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this is a company based in wisconsin, part of speaker paul ryan's congressional district. he's going to be making remarks on the hire american, buy american executive order that he will be signing today. and talking about what that means for american workers and american business. all right. democrats hoping to score a big upset in a special election in georgia today. voters casting their ballots to elect a new congressman that usually runs republican. jonathan siri is live in sandy springs, georgia. how's today's turnout, jonathan? >> reporter: it's been pretty steady when you consider this is a special election with only one race on the ballot. it was steady during early voting as well. both parties have been giving this race a lot of national attention. on the democrats side, democrats have really been rallying around the 30-year-old documentary filmmaker and former congressional aide has raised more than $8 million and with
the republican field splintered among 11 candidates, democrats are hoping to win this special primary outright and avoid a june runoff. >> a runoff will be a challenge. i think everything that we've done this far has been leading up to not just end on april 18th. that's what it comes to. we need to push past that. we're very capable to do so. >> right now the energy is with the democratic party. that being said, i still think this is a republican district. when it does get to a nine-week runoff, hopefully on tuesday evening i like our chances in a one on one race. >> reporter: sandra, they call this a jungle primary because all 18 candidates, democrats, republicans, independents, are listed on the same ballot. and if no candidate is able to get 50% of the vote, the two leading vote getters will face each other in a runoff election on june 20th.
sandra? >> sandra: good information, jonathan. what factor is president trump playing in this race? >> reporter: trump is certainly getting involved. this morning mr. trump tweeted republicans must get out today and vote in georgia 6. force runoff and easy win. yesterday this robot call went out to 6 district voters. >> this is president donald trump. liberal democrats from outside of georgia are spending millions and millions of dollars trying to take your republican congressional seat away from you. don't let them do it. >> reporter: georgia's 6th congressional district favors establishment republicans. donald trump carried it in november by less than a 2% margin. while republicans try to leverage their conservative advantage in this affluent and educated atlanta suburb, democrats are trying to appeal to moderate voters who may not be 100% on board with the trump administration. sandra? >> sandra: president trump has been urging those georgia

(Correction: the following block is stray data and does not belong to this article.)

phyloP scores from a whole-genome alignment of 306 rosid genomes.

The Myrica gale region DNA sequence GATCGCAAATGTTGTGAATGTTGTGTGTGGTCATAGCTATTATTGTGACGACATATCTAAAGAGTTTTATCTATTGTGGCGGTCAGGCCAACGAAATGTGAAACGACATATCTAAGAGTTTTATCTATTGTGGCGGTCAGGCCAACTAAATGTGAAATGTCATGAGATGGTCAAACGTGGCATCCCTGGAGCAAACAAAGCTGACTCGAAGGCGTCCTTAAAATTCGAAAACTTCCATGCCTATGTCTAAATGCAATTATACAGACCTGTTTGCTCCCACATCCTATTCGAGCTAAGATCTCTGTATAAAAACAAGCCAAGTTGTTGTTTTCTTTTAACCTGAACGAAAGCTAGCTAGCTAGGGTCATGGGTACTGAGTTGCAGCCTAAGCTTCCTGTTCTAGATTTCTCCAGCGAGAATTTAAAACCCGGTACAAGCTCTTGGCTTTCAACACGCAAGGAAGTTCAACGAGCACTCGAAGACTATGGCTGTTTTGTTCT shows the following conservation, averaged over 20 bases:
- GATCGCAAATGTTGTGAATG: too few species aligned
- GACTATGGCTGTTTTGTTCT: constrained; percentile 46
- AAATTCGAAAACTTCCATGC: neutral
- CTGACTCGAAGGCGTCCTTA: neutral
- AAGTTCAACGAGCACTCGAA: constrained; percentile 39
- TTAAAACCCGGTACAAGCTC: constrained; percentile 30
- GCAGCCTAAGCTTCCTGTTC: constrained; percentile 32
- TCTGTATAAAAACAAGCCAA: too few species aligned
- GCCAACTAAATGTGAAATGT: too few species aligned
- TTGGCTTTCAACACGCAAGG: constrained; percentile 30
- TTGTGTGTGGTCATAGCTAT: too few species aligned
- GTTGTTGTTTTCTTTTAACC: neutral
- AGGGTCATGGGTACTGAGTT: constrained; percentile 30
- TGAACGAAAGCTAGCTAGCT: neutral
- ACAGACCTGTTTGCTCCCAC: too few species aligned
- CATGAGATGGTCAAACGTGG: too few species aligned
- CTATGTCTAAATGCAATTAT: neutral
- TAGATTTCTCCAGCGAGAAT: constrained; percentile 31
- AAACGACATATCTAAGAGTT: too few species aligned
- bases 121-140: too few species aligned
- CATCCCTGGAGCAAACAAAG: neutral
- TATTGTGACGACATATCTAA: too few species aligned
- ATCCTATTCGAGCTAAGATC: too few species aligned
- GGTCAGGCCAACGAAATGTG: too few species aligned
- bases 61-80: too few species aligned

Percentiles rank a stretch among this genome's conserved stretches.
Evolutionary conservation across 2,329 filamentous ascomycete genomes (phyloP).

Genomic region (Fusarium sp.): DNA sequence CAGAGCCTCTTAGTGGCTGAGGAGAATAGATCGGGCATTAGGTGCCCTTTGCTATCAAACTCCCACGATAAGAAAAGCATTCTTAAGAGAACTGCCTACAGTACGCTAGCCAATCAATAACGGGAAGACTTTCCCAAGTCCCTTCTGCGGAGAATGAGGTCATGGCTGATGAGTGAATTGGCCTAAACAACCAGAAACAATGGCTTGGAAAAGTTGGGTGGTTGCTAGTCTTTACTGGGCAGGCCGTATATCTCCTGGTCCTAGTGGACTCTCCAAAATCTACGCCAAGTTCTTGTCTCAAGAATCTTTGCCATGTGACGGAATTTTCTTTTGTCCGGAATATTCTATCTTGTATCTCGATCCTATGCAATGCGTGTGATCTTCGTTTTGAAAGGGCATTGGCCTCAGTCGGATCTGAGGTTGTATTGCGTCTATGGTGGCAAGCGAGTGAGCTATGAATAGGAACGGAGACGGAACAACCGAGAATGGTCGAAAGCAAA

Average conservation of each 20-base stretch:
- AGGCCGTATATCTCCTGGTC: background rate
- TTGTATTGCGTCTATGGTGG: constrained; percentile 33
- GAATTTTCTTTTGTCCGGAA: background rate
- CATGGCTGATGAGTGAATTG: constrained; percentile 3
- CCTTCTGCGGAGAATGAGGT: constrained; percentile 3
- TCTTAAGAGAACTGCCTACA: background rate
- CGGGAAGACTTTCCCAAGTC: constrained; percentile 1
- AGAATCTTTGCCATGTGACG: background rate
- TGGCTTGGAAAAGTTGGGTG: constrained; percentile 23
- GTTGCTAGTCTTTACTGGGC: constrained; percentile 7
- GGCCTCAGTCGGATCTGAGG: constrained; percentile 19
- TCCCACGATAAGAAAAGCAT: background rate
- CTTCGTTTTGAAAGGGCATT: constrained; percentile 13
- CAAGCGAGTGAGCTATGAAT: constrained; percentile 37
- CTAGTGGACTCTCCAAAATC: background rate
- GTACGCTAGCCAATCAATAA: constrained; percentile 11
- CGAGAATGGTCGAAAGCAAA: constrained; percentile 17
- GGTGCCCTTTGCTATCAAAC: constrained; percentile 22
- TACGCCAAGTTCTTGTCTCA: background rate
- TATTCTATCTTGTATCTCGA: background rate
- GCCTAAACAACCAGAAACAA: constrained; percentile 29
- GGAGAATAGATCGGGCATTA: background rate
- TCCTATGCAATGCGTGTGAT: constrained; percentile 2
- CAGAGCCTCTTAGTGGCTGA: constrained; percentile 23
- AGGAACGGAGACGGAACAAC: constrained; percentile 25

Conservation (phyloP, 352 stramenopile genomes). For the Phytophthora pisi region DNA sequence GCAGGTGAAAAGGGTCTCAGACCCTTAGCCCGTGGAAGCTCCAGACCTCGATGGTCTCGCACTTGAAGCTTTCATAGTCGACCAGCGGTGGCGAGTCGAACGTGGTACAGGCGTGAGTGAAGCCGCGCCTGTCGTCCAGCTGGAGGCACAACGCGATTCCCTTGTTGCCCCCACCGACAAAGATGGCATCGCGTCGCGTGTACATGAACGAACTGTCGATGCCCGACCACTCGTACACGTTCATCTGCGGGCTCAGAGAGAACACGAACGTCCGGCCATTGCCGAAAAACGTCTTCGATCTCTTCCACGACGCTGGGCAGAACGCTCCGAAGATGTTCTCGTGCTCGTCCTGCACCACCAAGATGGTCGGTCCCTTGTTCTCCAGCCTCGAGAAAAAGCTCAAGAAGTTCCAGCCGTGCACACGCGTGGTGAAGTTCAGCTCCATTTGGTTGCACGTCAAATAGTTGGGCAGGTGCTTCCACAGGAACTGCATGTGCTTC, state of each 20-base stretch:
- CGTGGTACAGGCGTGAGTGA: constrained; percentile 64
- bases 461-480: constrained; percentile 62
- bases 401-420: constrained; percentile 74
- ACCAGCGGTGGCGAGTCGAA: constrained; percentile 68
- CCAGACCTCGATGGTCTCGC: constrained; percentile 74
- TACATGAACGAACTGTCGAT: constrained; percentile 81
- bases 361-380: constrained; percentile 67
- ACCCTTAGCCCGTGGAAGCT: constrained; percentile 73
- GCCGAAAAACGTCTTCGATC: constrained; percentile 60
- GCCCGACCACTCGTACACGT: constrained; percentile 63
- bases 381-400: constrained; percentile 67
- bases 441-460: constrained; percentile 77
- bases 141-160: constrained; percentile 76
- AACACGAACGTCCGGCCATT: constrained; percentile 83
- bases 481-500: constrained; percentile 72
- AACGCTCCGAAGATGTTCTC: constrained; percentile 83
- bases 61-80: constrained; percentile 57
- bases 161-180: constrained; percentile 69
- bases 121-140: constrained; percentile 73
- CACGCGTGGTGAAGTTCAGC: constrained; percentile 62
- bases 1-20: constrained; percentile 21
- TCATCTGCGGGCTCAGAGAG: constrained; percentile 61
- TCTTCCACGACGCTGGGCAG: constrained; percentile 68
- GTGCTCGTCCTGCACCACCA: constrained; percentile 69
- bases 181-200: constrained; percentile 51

republicans, go out and vote. jonathan, thank you. president trump's touching down, as we mentioned, just moments ago in the state of wisconsin to give a speech and sign a new executive order. we'll talk to charles payne about how it could change the american work force. plus, as tensions with north korea escalate, a lawmaker in one vulnerable state wants to take a first look at disaster prep that hasn't been updated in 30 years. aleve with direct therapy tens device, a relief from lower back pain. i put it on my back. i feel this electrical pulse grabbing at my muscles. it was more powerful than i was expecting it to be. it worked. i believe aleve. learn more and read reviews at aleve.com.
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i'm ricardo, a sales and service consultant here at the xfinity store in bellevue, washington. here at the store, we offer internet, tv, phone, customer service, home security. every situation is a little different. it could be about billing, simple questions like changing the phone number. sometimes, they want to upgrade, downgrade, but at the end of the day, you want to take care of the customer. one of the great things about comcast, there's always room to move up. of course, it depends on you, how hard you work. ♪ >> sandra: a live look for you.
president trump arriving in wisconsin. waving to those receiving him there. he will be stopping by the snap-on tools plant before signing that new executive order that directs the review of buy american, hire american practices. something he promised many times on the campaign trail. kevin cork joins us live from where the president will be making those remarks. we are expecting those remarks shortly. we will be listening. what should we expect? >> reporter: well, first of all, i must say it is an exciting day for the folks here. the white house will tell you that this is just the latest example, frankly, of a promise kept. the president was on the campaign trail, he did promise that he would act on immigration reform even if he needed to do so ahead of congress. part of this hire american and buy american rollout is aimed at that. of course, as you point out, the president is here today at snap-on. this is a major employer here in the area. keep in mind this buy american hire american executive order is